This is a discussion- and writing-intensive course. Through an introduction of scholarly works and primary source materials commonly used by historians of China, this course explores the most prominent figures, ideas, and forces that shaped the intellectual thinking and religious beliefs in Chinese history. Major topics include early Chinese worldview, the “Hundred Schools of Thought,” and popular beliefs and practices. Another goal of this class is to introduce students to the historian’s craft of research and writing. Class discussion, presentations, and a variety of written assignments all gear toward developing students’ critical thinking, reading, and writing skills. Reading assignments include Philip J. Ivanhoe and Bryan W. Van Norden, Readings in Classical Chinese Philosophy (Hackett Publishing, 2005), Bryan W. Van Norden, Introduction to Classical Chinese Philosophy (Hackett Publishing, 2011,), and selected articles and book chapters. This course fulfills the College’s second writing and historical and non-Western perspective requirements. No previous knowledge of Chinese history is required.

Course Instructor: 
Maximum Enrollment: 
15
Course Type: 

China to the Tenth Century

HIEA
3111
Undergraduate
Spring
2017

This class introduces Chinese history from the beginning through the end of the 10th century. Its goal is to explore what makes Chinese civilization specifically Chinese and how the set of values, practices, and institutions we associate with Chinese culture and society came to exist. Political, social, cultural, and intellectual history will all be treated, though not equally for all periods. Major themes of the course include intellectual developments, empire-building efforts, religious and popular beliefs, and Chinese interaction with other cultures and peoples. Required reading includes a variety of primary sources, book chapters, and articles. Final grades will be based on four quizzes, a term paper, class participation, and a take-home final. No prior knowledge of Chinese history is required. This course fulfills the College’s non-Western and historical perspective requirements.

Course Instructor: 
Maximum Enrollment: 
40
Course Type:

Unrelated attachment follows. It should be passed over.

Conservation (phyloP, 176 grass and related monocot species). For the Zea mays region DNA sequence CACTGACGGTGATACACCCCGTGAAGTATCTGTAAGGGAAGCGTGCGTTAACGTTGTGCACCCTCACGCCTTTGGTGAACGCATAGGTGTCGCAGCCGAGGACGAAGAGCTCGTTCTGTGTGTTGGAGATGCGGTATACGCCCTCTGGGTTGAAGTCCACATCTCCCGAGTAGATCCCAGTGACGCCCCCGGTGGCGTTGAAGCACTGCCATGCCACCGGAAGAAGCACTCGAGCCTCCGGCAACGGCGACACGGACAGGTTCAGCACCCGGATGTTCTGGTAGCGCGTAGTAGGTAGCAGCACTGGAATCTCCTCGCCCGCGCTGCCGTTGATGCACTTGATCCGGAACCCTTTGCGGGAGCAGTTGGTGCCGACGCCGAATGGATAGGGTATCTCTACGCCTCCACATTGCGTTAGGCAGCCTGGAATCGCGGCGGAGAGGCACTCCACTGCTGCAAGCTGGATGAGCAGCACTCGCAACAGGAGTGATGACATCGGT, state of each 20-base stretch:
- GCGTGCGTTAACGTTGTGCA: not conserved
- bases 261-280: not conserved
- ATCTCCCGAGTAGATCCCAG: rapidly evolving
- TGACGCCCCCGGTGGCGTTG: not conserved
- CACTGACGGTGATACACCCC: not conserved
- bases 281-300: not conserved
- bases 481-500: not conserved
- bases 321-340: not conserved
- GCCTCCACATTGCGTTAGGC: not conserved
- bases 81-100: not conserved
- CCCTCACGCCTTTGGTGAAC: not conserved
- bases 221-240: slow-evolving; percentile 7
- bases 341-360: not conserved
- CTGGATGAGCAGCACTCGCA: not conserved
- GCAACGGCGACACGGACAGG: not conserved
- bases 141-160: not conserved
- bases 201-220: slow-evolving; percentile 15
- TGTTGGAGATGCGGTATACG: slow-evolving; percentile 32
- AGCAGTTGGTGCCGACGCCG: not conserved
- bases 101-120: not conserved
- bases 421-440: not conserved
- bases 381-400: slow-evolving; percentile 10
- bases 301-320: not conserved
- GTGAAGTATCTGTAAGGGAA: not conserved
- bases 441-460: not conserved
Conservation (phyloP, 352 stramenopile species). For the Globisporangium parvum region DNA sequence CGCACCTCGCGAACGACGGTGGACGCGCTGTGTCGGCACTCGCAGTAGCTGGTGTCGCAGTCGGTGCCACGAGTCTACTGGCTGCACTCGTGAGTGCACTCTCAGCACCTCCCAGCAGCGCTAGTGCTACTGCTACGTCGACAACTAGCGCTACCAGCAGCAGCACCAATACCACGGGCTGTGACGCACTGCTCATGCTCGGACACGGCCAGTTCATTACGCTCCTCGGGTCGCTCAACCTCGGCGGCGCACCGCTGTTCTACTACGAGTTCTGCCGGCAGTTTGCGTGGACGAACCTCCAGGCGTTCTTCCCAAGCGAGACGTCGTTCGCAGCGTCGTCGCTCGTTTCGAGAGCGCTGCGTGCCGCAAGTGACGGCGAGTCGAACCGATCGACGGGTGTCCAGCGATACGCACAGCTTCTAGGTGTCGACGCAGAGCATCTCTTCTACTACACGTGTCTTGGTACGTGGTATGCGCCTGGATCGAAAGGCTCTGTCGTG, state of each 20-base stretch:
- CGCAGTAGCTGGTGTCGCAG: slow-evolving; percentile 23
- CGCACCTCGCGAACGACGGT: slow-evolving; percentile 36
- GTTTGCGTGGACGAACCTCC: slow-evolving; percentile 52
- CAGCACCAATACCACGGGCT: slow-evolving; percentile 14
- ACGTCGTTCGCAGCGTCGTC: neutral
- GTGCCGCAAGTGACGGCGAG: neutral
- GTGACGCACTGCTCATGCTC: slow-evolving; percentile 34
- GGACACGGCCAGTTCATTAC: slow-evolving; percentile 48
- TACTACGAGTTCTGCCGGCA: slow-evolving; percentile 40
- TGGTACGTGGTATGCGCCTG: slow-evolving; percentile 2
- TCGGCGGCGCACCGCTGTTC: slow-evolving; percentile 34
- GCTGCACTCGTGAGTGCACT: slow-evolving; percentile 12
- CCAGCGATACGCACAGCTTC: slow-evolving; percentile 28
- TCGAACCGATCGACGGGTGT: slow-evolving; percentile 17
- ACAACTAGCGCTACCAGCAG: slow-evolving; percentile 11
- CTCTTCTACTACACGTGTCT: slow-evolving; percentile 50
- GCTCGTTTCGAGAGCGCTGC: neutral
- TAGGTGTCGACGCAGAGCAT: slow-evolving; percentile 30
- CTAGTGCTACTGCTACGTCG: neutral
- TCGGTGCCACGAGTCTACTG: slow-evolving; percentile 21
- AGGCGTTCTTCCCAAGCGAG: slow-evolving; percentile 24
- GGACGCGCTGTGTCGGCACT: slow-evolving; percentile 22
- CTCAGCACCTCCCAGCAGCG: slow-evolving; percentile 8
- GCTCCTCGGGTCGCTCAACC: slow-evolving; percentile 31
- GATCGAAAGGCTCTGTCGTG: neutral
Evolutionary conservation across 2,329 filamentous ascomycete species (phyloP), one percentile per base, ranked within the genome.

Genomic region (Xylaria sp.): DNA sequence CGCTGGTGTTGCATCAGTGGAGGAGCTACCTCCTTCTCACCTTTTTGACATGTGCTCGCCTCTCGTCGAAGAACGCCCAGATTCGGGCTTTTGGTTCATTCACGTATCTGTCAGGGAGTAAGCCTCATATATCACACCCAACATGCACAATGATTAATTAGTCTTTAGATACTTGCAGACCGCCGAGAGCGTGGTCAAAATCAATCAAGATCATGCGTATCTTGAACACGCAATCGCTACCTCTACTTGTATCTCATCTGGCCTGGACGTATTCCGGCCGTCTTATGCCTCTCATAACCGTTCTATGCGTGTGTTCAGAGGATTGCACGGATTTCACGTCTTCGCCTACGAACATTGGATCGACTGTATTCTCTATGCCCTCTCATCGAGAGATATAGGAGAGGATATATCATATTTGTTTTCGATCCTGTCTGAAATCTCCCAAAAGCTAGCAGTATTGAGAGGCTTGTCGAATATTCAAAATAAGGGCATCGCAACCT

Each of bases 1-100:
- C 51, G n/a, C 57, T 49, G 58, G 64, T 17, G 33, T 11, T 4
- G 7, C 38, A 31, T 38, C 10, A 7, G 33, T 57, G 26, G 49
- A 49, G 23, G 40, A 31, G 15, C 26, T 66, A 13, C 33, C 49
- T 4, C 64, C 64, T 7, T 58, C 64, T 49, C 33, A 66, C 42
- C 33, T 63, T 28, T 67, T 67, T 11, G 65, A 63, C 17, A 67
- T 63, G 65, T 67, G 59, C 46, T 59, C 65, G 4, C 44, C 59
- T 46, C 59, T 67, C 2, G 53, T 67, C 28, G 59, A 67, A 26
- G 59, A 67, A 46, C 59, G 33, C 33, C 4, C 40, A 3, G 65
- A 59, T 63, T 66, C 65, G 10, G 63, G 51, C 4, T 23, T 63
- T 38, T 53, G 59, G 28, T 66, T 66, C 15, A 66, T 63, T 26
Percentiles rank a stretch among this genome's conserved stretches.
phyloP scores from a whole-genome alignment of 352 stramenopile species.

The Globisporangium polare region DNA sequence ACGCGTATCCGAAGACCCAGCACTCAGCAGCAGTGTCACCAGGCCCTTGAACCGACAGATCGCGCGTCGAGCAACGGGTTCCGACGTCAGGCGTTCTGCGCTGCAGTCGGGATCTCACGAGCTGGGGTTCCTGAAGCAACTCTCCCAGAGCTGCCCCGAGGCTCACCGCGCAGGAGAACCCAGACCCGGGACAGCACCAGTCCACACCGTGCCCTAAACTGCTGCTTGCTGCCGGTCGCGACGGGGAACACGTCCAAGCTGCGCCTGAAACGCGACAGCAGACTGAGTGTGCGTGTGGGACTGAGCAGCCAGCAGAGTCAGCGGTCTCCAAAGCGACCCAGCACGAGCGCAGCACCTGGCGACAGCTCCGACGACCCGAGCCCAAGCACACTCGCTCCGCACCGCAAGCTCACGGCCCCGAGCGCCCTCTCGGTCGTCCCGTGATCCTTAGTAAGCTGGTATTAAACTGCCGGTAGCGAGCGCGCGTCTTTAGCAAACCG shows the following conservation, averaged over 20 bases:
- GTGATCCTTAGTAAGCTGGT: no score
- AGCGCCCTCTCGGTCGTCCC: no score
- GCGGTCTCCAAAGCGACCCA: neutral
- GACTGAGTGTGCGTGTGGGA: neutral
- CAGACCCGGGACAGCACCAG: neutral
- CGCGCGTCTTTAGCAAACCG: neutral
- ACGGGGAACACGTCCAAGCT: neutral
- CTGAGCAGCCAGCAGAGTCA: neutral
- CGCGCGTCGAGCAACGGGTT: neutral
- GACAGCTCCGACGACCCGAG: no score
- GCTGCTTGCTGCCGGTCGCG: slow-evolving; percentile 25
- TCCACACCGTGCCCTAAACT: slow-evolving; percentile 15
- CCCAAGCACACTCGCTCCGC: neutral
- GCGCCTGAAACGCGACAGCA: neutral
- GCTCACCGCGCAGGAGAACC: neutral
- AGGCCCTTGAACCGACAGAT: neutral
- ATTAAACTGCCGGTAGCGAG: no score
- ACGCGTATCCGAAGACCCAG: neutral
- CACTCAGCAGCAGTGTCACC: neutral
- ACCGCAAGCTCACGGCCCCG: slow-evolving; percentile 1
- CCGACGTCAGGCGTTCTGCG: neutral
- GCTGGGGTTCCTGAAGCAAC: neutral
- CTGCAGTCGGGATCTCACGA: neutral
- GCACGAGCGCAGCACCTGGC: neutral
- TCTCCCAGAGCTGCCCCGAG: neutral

Introductory Seminar in East Asian History

Cul & Society: Imperial China
HIEA
1501
Undergraduate
Spring
2017

How did ordinary people live their lives in imperial China? What were the ethical demands on men and women of the elite class and the general populace? To what an extent did urban and rural culture differ? How were ideal family relationships and important rites of passage, such as weddings and funerals, articulated and conducted? Who did people turn to when conflicts arose? What was the relationship between local government and local society? This course seeks to answer the above questions and many more through an introduction of scholarly work and a variety of primary sources commonly used by historians of China, ranging from epitaphs to ritual manuals and from legal cases to anecdotal writing. Requirements for the class include active participation in class discussion, a presentation, and four 5-page papers. Assigned reading includes selections from Brian Mcknight and James Liu, The Enlightened Judgements, Jacques Gernet, Daily Life in China on the Eve of the Mongol Invasion, Patricia Ebrey, Inner Quarters: Marriage and the Lives of Chinese Women in the Sung Period, Hong Mai, Record of the Listener, and etc. No prior knowledge of Chinese history is required. This course fulfills the College’s second writing, non-Western, and historical perspective requirements

Course Instructor: 
Maximum Enrollment: 
15
Course Type: 

Thought and Religious Life in Imperial China

HIEA
1501
Undergraduate
Fall
2016

This discussion-oriented class will explore the ideas and practices that shaped the political, intellectual, and religious life in early Chinese history.  Major topics include early Chinese worldview, the philosophies of the "Hundred Schools," ideas of kingship and government, and institutional and popular religions.  Required reading includes Readings in Classical Chinese Philosophy, edited by Philip J. Ivanhoe and Bryan W. Van Norde, Introduction to Classical Chinese Philosophy by Bryan Van Norden, and book chapters and articles.  Final grades for the class will be based on a presentation, papers of different lengths, and class participation.  No prior knowledge of Chinese history is required.  This course fulfills the College's second writing and non-Western and historical perspective requirements. 

Course Instructor: 

History of Chinese Civilization

HIEA
2011
Undergraduate
Fall
2016

This is an introductory course to Chinese history.  The first half of the class deals with the formation of the country's intellectual traditions, empire-building processes, and the characteristic orientation of Chinese society to family, locality, and education.  We will also look at how the successive government of late imperial China dealt with the strains of growing population and a fast changing society.  The second half of the course will consider how China met and mastered the challenges of the 19th and the 20th centuries.  We will conclude the class by discussing the government and society of the People's Republic of China against the background of these challenges.  Required readings for the class includes Patricia Ebrey, China:  A Cultural, Social, and Political History and Chinese Civilization: A Sourcebook and book chapters and articles.    Final Grades for the class will be based on short response papers, quizzes, a term paper, and a final exam.  No prior knowledge of Chinese history is required.  This course fulfills the College's second writing and non-Western and historical perspective requirements. 

Course Instructor: 

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Corcoran Department of History
University of Virginia
Nau Hall - South Lawn
Charlottesville, VA 22904

  

Contact:
(434) 924-7147
(434) 924-7891